Greg arrived on Sunday 26 June at the Southampton Bus Station and was duly collected and welcomed aboard. He appeared well prepared for the trip, having participated in yacht crew training over several weekends during Perth’s summer months. All that was needed was a little Stugeron!
Although the weather was fine, our departure was delayed for several days while engineers from Motive Marine at Shamrock Quay ordered and fitted replacement parts for a corroded oil cooler and salt water heat exchanger on Baybreeze’s Yanmar 4JH3 diesel engine. Admittedly, the engine should have been checked months before and the repairs made in a timely preparation but that wasn’t to be the case.
A Leaking Boat!
By Wednesday afternoon, the engine work had been completed, our supplies and gear were on board and I felt we were ready to depart early the next day. However, when returning to the boat at its berth after a brief departure, I was surprised the hear the bilge pump roar into action just as we walked by. Several litres of bilge water was being discharged overboard! Ugh! A leak somewhere on the boat! Alas, a quick look at the stern gland on the prop shaft revealed an ingress rate of about a drop every second – about four times greater than what it was just before she was hauled out of the water and onto the hard seven months earlier. I concluded that it was not so serious as to delay our departure but, nevertheless, needed to be monitored in case it worsened. I expected the drip rate to return to normal as the stuffing box re-hydrated over the next week or so (which turned out to be the case).
Thursday 30 June 2016: Shamrock Quay to Studland Bay
I elected to leave at 0415 UTC (0515 BST) leaving against the mid-flood tide with the prospect of hitching a ride on a fair tide though the Solent, through the Hurst Narrows and out via the North Channel to head for a Studland Bay anchorage. We arrived in at about 1230 UTC, anchored, admired the scenery and rested. The next day’s journey was expected to take about 14 hours and a timed departure was needed to negotiate the Portland Race with a fair tide.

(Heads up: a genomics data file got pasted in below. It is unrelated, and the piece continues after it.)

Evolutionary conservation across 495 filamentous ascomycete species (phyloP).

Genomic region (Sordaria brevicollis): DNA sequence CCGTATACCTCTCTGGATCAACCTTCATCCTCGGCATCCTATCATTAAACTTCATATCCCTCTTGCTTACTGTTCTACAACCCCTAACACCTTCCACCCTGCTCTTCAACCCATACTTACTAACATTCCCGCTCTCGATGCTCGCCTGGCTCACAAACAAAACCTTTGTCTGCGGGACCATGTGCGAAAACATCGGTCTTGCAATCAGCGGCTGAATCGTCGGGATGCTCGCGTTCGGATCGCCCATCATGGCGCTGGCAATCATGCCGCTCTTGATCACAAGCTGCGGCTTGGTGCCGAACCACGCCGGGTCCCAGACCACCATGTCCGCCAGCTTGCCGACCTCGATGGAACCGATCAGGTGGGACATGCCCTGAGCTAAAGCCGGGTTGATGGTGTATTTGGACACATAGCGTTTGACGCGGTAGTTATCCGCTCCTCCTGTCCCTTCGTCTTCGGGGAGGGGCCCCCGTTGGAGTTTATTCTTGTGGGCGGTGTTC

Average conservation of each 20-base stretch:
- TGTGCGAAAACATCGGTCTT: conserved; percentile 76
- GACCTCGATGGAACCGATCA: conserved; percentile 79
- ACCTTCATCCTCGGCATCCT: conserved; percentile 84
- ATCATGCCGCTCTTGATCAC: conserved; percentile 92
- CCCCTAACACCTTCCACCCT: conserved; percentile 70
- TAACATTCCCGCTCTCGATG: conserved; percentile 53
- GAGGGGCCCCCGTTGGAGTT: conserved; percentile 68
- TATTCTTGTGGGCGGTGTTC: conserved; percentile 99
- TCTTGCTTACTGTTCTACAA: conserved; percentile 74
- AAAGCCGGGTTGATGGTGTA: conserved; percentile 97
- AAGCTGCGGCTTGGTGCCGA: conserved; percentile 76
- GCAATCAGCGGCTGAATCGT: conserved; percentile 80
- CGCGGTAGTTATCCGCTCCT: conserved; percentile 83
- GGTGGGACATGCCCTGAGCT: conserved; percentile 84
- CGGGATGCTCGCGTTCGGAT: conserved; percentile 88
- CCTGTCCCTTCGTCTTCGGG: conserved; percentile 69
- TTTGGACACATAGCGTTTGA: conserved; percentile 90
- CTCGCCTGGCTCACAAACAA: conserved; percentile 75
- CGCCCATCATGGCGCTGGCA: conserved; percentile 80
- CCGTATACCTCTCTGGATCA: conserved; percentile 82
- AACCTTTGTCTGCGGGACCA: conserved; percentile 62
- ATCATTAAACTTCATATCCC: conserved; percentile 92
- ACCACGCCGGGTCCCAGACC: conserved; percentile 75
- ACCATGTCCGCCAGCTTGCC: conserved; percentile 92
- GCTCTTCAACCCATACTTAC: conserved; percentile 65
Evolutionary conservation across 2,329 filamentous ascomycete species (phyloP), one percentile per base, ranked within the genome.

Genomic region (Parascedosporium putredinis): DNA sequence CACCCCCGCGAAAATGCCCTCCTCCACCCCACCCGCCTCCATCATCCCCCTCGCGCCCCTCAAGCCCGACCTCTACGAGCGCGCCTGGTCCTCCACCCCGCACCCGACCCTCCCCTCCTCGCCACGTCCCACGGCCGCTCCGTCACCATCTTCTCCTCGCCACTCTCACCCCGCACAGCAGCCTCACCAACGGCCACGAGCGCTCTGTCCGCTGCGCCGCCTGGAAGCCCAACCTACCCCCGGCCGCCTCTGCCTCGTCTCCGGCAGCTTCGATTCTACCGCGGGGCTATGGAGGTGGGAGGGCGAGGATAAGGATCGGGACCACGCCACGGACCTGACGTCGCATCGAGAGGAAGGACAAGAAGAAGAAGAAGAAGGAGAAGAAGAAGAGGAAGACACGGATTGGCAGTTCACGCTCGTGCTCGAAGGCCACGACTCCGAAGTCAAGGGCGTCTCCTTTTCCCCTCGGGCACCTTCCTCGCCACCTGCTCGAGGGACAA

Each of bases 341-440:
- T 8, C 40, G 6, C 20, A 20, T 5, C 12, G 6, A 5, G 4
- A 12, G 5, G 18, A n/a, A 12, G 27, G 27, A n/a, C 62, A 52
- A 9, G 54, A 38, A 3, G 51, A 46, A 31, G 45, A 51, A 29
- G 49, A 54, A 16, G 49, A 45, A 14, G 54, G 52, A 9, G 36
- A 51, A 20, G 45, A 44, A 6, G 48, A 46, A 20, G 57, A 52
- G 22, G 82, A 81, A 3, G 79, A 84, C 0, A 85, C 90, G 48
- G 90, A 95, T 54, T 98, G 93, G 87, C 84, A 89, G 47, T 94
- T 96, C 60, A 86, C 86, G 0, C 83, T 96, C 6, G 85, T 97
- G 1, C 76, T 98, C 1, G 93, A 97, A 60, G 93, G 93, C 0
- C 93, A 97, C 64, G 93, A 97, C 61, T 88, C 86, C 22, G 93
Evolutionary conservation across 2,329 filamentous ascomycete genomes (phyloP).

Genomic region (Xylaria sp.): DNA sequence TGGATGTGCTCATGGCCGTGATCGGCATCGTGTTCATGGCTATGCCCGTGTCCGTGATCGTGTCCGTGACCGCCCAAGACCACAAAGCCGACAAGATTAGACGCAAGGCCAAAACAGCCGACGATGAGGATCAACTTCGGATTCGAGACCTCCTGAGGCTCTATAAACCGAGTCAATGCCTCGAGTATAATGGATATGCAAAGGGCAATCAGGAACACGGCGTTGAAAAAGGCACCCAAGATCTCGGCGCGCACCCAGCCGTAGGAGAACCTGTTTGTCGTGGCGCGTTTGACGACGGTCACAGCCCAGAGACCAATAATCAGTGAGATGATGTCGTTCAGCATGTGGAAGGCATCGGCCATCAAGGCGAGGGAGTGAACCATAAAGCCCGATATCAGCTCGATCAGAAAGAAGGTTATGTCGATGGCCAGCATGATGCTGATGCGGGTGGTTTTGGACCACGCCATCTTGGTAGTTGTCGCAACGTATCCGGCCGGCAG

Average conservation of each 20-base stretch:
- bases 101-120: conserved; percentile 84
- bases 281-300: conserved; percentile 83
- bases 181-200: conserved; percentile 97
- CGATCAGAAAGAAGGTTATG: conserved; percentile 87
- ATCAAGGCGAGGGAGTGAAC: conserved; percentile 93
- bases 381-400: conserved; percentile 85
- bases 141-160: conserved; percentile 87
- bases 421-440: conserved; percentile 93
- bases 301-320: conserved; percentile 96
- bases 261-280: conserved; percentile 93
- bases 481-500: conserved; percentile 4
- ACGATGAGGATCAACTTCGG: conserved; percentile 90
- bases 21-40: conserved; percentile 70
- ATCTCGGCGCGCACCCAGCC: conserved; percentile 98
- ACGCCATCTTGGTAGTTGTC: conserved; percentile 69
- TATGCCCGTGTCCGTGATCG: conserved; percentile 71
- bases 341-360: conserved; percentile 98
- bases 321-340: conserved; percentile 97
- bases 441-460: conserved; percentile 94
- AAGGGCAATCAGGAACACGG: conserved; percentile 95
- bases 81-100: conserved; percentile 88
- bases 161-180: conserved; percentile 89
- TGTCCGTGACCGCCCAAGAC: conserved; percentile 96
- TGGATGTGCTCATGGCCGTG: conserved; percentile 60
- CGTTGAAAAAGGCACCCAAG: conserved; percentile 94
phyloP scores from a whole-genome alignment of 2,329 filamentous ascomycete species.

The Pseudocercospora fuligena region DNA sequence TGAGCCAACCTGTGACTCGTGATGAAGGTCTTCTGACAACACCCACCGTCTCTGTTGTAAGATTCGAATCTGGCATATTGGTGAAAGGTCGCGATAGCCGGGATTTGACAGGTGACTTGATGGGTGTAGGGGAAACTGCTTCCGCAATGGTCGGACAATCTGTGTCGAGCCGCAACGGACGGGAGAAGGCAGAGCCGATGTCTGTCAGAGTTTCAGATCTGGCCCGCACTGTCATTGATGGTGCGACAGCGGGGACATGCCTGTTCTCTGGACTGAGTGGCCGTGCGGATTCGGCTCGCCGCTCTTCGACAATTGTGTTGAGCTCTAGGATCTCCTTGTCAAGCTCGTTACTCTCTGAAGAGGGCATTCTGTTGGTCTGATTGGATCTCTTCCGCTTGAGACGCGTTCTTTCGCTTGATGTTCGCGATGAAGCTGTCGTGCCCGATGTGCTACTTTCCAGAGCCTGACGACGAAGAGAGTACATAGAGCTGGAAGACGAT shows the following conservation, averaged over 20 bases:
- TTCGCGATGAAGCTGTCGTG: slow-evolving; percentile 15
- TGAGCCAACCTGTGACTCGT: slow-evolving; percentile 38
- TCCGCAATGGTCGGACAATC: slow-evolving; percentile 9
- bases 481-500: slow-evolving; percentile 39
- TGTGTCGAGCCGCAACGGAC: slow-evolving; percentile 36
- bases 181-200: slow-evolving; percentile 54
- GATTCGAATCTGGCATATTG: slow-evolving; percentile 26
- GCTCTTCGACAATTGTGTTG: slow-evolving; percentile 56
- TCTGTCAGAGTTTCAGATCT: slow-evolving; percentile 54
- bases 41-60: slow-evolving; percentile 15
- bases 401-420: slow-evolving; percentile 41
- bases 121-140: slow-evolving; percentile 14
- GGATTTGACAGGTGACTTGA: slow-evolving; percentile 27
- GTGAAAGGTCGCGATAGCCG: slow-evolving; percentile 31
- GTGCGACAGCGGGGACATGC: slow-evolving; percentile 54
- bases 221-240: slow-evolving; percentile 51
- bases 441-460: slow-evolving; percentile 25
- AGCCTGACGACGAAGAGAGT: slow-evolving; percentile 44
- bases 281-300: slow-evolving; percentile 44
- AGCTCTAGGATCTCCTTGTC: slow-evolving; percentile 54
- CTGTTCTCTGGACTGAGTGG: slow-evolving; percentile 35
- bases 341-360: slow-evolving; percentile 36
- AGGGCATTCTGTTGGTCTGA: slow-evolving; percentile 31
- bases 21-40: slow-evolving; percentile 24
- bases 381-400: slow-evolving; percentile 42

Friday-Saturday 1-2 July 2016: Studland Bay to Torquay
We departed 0500 UTC as planned with a SW wind expected to increase to Force 6/7. This meant serious tacking against headwinds and increasing waves (as the track at the top of this post shows). By the time we reached the Portland Race, the waves had increased to moderate/rough. There was a Pan-Pan VHF transmission from another yacht asking the coastguard for assistance as they could not make progress because of the sea state. Soon after passing the Portland Race in strong Force 7 winds the relatively new half-furled genoa furling line broke near the furling drum. Suddenly, the genoa quickly unfurled and became fully deployed! If the wind increased in strength, the boat would have excess sail. Something needed to be done urgently.
My first response was to try trying the broken ends together and rewinding much of the line around the drum so that it could at least be partially furled until a sheave came in the way of the knot. It was soon realized that this wasn’t going to work very well. I thought of the possibility of dropping the genoa but that would have meant cutting the engine to avoid fouling the prop in the likely event that it spilled overboard during the process. Being short-handed would have made the task more difficult. At the pulpit, the waves continued to wash over my feet.
In the meantime, Baybreeze, with both main and genoa fully deployed, was pitching under motor heading into the waves with Greg ably at the helm. Fortunately, I had kept the original genoa furling line on board as a spare. I retrieved it, removed the offending line and proceeded to install it. While in the process, the genoa suddenly backed and we found ourselves unwittingly hove-to! What a transformation! Whereas before, the waves were spilling over the foredeck, now the boat was far less agitated almost to the point of being serenely tranquil! I could now easily get on with the job of reinstating the old furling line. Within an hour, the problem had been rectified and we were underway again. Had I been properly prepared the job would have taken 15 minutes perhaps!
[Although hove-to on a starboard tack, the large genoa had backed onto the standing rigging – not an ideal situation. Nevertheless, it worked in the sense the boat steadied quite remarkably. A previous attempt at heaving-to was on return from the Azores using the mainsail and the much smaller staysail. This was not considered a success as the boat pointed way too far off the wind (at about 60-70 degrees) and she showed little sign of steadying.]
Making headway under sail alone against wind and wave (and later tide) slows down a heavy displacement boat like Baybreeze, so the remainder of the journey was motor-sailed. Maintaining some sail was essential for a more comfortable ride as the yawing motion of the boat was greatly diminished. We finally arrived and anchored in Tor Bay in the wee hours at 0315 UTC the next day. A journey I expected to take about 14 hours took 22! It was time for a rest and a lie in!
Later that day we relocated to Torquay Marina to make use of the facilities and to look about town in earnest the following day. We replenished our food supplies, then took the road train for a visit to Torre Abbey which turned out to be well worth the visit. However, the road train driver’s recommendation for the best fish and chips in town turned out to be the opposite!